iCrowdNewswire Nov 25, 2020 6:00 AM ET
Mothers and their children gather at a community nutrition centre in the little village of Rantolava, Madagascar, to learn more about a healthy diet. Credit: Alain Rakotondravony/IPS
– The risks factors contributing to the dramatic rise in non-communicable diseases (NCDs) in recent decades have been known for a long time but the Covid-19 pandemic has brutally exposed our collective failure to deal with them.
Reporting on the findings of the latest Global Burden of Disease Study, The Lancet warns of a “perfect storm” created by the interaction of the highly infectious Covid-19 virus with the continued rise in chronic illness and associated risk factors, such as obesity and high blood sugar.
The mounting dangers posed by NCDs are highlighted in Good Health and Well-Being, the third of the 17 interlinked Sustainable Development Goals, which targets the reduction of premature mortality from NCDs through prevention and treatment by one third by 2030.
Yet NCDs are projected to account for 52 million deaths in 2030, representing some 75% of all deaths, up from 63% in 2013 and 71% in 2016. Worldwide life expectancy gains could be reaching a turning point.
Cardiovascular diseases account for most deaths from NCDs, followed by cancers. Diabetes is also a major killer. Deaths from Alzheimer’s disease and dementia are also seen to be rising dramatically – partly because people in richer countries are living longer but also because of improved diagnosis and reporting on death certificates, as seen in the UK where it is now the leading cause of death for women, according to the Office for National Statistics.
Many — but not all — of the risk factors leading to these NCDs are preventable and treatable through changes in unhealthy behaviours. Tackling them will bring us enormous social and economic benefits.
Good nutrition is the common key in reducing the risk of NCDs, even Alzheimer’s for which there is no cure. Recent studies cited by the World Health Organisation indicate that people can lower the risk of dementia by eating a healthy diet, as well as by taking regular exercise, not smoking and avoiding harmful use of alcohol.
Obesity has become a global epidemic, not just in wealthier countries. It is on the rise in low and middle income countries, coexisting with undernutrition and stunting. One in nine people worldwide are hungry or undernourished. One in three people are overweight or obese, according to the Global Nutrition Report 2020.
Over 650 million people across the world were classified obese in 2016, exposing themselves to a major risk factor for cardiovascular disease, hypertension, stroke, diabetes and at least 12 types of cancer.
But as noted by Agnes Kalibata, Special Envoy for the UN 2021 Food Systems Summit, addressing the challenges of nutrition are more complicated than those of hunger or food security because they go beyond food to cover issues of quality, access and affordability.
And so it is with obesity, a highly complex aspect of malnutrition. Policies and best practices range from the development of eating guidelines and new educational programmes to the imposition of taxes that discourage unhealthy consumption patterns.
Studies have shown that taxes increase prices, decrease purchases and reduce consumption of unhealthy food and drink. Tax policies can also influence positive change by leading to the reformulation of products to remove some of the sugar, salt, fat or calories. Norway has had a tax on added sugar since 1922.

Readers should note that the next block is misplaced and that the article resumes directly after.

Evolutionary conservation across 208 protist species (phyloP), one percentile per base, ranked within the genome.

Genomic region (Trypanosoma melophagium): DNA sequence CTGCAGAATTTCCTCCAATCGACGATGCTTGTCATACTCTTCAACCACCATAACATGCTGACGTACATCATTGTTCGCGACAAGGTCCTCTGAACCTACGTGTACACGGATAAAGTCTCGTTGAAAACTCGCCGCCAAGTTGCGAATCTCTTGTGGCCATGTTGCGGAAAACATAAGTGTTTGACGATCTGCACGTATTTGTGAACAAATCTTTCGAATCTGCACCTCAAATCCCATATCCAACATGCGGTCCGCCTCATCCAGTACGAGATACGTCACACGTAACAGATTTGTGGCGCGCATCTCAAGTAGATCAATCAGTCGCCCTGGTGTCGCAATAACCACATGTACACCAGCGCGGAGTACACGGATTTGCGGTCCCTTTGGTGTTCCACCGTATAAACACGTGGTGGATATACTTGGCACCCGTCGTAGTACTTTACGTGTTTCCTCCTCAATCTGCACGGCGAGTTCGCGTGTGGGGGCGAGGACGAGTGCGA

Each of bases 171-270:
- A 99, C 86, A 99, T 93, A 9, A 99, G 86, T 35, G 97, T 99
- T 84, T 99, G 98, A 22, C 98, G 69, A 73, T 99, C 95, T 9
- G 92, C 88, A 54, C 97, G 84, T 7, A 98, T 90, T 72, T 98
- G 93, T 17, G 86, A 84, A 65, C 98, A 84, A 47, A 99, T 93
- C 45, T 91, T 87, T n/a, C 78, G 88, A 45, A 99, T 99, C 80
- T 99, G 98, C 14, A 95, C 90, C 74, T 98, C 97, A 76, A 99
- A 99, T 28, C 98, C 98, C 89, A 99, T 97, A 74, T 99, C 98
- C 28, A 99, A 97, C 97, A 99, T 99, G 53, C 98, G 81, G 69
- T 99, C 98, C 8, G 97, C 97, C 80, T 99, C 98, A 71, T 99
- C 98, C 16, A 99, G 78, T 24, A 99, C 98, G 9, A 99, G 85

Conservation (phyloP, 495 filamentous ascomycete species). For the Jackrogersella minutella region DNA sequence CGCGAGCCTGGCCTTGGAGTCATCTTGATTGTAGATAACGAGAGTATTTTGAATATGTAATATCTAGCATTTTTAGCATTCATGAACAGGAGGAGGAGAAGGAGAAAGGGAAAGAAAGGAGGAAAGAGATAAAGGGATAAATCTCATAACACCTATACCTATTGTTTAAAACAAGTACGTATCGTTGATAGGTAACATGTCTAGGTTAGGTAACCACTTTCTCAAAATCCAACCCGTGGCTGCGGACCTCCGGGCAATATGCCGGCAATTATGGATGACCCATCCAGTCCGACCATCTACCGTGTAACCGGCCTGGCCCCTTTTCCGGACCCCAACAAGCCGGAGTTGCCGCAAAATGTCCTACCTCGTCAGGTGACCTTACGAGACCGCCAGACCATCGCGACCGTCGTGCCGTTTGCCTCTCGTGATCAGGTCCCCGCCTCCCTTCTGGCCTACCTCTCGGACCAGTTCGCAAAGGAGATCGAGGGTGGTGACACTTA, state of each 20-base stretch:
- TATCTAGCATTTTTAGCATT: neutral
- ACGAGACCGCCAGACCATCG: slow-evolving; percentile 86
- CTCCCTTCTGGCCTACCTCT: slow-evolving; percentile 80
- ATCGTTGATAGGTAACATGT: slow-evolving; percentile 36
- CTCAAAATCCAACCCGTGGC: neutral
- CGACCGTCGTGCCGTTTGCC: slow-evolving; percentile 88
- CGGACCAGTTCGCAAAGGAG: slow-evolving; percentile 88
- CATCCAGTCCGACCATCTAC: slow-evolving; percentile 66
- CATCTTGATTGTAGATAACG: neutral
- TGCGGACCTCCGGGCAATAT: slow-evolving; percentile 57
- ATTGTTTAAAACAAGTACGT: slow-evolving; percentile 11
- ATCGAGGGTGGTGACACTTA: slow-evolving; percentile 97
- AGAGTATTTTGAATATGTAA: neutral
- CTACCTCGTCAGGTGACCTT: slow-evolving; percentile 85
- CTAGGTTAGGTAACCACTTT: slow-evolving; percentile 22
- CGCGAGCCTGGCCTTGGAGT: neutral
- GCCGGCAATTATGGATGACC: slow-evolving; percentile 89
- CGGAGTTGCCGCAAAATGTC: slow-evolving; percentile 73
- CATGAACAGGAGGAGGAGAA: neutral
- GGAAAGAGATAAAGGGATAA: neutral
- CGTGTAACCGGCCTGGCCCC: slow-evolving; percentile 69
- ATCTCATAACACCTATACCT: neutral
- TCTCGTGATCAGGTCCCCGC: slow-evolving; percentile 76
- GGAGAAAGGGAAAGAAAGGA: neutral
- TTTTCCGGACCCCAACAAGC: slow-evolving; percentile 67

Research into NCDs must touch many bases. The Food Sustainability Index, developed by the Barilla Center for Food & Nutrition (BCFN) in partnership with the Economist Intelligence Unit, ranks 67 countries across three categories. The US comes 34th out of 35 high-income countries in the nutritional challenges pillar, characterized by diets high in sugar, meat, saturated fat and sodium. Japan tops the nutritional ranking, while Greece and India perform best in their income categories for the quality of their policy responses to dietary patterns.
In the European Union, around 550,000 people of working age die prematurely from NCDs. As the leading cause of mortality, they are estimated to cost EU economies 115 billion euros a year, or 0.8% of GDP. More than 20% of people are obese, while about 10% of those aged 25 years and over have diabetes.
Inequities in food systems, from production to consumption, must be confronted to deal with the surge in diet-related NCDs. The vast majority of people cannot access or afford a healthy diet. Sales of cheap but highly processed foods are soaring in rich countries but also growing fast in the developing world.
The importance of nutrition and the role of food as prevention will be key themes of Resetting the Food System from Farm to Fork, a conference hosted by BCFN in partnership with Food Tank on December 1 to formulate recommendations for the 2021 Food Systems Summit.
Just as there is no single silver bullet to prevent or treat obesity, so we have to deal with an array of social inequalities — including poverty, race and housing — that interact with NCDs to increase the risk of serious illness and death from Covid-19.
NCDs have been critical in driving the death toll from the virus, which has killed more than 1.2 million people so far. And in a vicious circle, Covid-19-related lockdowns are exacerbating poverty, forcing more people to resort to food banks and aid deliveries to feed their families. The need to address nutritional challenges through food systems has never been so critical.
Gabriele Riccardi is Professor of Endocrinology and Metabolic Diseases, University of Naples “Federico II”; former President, Italian Society of Diabetology – SID; member, Board of the Barilla Center for Food and Nutrition Advisory, Italy